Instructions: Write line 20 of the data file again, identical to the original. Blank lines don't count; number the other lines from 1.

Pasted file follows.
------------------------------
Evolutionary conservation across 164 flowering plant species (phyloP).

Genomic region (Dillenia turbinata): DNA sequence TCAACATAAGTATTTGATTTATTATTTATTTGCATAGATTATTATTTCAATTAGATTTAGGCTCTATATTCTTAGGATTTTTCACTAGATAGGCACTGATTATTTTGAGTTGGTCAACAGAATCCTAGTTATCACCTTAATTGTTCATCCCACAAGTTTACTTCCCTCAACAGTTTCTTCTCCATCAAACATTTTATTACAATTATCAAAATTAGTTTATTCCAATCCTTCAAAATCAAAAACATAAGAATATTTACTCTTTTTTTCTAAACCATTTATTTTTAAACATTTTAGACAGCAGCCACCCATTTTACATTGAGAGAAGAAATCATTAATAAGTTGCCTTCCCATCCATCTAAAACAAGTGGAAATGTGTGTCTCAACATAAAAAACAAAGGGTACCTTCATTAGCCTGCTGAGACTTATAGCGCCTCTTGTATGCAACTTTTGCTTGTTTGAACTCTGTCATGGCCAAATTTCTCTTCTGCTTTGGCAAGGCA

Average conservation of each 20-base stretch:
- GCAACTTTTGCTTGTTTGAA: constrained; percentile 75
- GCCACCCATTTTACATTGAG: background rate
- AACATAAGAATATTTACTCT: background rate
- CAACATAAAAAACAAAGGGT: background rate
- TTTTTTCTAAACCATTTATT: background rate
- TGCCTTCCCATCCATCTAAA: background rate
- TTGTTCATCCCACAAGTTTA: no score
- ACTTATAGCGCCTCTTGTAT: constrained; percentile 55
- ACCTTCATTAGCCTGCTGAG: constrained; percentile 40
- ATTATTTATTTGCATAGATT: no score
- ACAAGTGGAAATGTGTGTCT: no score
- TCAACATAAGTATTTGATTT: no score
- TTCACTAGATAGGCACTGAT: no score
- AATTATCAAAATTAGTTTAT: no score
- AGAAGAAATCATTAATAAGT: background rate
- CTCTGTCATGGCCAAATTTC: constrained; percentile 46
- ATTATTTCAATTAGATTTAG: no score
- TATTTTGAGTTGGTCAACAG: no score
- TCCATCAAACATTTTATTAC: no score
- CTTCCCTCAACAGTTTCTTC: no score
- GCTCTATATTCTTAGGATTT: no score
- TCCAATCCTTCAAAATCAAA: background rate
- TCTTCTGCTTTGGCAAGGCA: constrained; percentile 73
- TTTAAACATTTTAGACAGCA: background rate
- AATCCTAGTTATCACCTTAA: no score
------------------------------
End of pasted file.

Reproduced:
- ATTATTTCAATTAGATTTAG: no score